2. The research model uses United States conviction data for a decade and clearly shows that women and more educated perpetrators (both men and women) were positively associated with greater embezzlement. The research found that while men were involved in more costly crimes, women were engaged in more crime in each and every single year measured. These were not only low-level crimes such as the position of bank teller or bookkeeper, but crimes of the boardroom, the lawyer and the CPA.   
  3. The research demonstrated that the embezzlement damage to victims tripled during the decade measured from the first year (2007) to the last (2017). At the same time, federal prosecutions of embezzlement dropped by more than 50% by 2017. So, while embezzlement is becoming a more serious and harmful problem, the United States government appears to have lost interest in prosecuting white-collar crime, which is a problem for American businesses, organizations and nonprofits. This finding is roughly compatible with recent research from Duke University, which found a decline in the prosecution of corporate entities during similar time periods.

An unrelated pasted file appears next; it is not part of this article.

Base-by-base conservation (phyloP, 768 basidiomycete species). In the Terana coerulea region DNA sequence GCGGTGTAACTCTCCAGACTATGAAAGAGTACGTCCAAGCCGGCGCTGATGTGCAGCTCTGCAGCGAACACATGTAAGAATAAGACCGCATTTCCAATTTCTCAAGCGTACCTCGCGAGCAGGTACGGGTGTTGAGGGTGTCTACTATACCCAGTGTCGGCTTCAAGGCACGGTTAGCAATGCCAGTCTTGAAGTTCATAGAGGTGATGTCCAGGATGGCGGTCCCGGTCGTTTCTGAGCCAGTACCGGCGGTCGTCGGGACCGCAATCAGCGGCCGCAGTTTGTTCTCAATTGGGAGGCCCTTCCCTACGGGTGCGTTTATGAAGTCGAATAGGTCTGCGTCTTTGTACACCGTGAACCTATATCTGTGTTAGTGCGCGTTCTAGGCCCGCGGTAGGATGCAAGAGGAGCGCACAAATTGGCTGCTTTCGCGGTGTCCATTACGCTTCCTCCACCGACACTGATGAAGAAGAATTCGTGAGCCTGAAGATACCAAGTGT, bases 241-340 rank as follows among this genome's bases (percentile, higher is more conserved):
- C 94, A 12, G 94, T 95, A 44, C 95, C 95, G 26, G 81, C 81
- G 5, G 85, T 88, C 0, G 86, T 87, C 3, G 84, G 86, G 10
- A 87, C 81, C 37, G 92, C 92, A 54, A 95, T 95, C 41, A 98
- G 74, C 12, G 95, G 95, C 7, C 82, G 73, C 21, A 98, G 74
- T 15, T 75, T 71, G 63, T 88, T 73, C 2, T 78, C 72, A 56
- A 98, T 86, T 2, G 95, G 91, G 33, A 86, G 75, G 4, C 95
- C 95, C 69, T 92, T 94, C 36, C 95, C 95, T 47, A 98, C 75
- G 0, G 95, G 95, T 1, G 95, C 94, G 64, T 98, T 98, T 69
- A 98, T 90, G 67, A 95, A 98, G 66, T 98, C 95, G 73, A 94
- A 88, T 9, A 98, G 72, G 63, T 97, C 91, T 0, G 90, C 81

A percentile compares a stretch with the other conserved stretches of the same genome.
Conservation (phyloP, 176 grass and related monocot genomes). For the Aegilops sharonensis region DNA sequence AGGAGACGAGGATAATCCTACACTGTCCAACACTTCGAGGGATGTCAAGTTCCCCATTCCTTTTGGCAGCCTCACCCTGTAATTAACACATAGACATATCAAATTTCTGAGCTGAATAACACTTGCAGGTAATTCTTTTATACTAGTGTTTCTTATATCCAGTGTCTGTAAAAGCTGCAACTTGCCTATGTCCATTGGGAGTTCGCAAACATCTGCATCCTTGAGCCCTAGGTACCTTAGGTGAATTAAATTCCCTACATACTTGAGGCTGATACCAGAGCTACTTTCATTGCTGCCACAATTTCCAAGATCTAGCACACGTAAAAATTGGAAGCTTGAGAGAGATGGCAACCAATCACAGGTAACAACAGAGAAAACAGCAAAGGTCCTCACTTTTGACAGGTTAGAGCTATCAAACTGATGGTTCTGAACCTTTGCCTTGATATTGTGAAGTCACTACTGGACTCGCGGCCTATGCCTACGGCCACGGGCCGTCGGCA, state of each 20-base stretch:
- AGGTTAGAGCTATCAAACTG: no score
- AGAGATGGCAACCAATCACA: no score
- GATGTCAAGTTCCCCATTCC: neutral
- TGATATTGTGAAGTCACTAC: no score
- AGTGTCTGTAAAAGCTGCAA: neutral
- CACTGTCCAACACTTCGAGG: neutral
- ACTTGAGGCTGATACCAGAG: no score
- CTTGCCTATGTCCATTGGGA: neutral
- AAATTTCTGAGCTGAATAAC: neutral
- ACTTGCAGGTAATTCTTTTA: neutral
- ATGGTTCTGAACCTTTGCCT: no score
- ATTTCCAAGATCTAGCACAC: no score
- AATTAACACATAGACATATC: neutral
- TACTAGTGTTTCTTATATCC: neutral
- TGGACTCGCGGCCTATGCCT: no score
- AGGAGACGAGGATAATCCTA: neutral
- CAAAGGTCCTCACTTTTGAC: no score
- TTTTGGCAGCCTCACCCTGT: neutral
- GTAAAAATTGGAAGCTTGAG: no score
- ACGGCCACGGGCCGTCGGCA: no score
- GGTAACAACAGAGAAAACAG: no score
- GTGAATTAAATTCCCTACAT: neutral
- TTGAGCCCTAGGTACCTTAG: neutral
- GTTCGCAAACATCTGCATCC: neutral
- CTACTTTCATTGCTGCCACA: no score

David Weber DBA Cohort Q: How did it feel to successfully defend your dissertation?

It was a very strange feeling to be back in school as a person with my level of experience. I defended my dissertation 25 years after I graduated from law school, and exactly one year to the day after my last doctoral courses at Warrington. During the doctoral experience, I had several personal tragedies occur, and it was my cohort that helped me move forward. It was also unusual that nearly our entire doctoral experience took place during COVID. I experienced this both as a full-time faculty member and a doctoral student at UF. During the program, I lived on Chincoteague Island, VA – a seven-mile-long austere barrier beach off of the Atlantic Ocean. My trips to Gainesville were my “going to town” adventures during COVID.

Q: How did your time and experience at Warrington affect this research?

The DBA program at Warrington was a uniquely personal journey, and key to my research. I never could have accomplished this research without the skillset I learned in the program.  Importantly, some of the initial feedback I received was from my classmates, as we were frequently placed in roles reviewing our peers’ academic research, similar to the peer review process in academic journals. The feedback I received from Warrington faculty and my classmates proved critical to getting this research study over the finish line.

Read more insights from Weber’s dissertation at Counter-Fraud.com and his complete dissertation.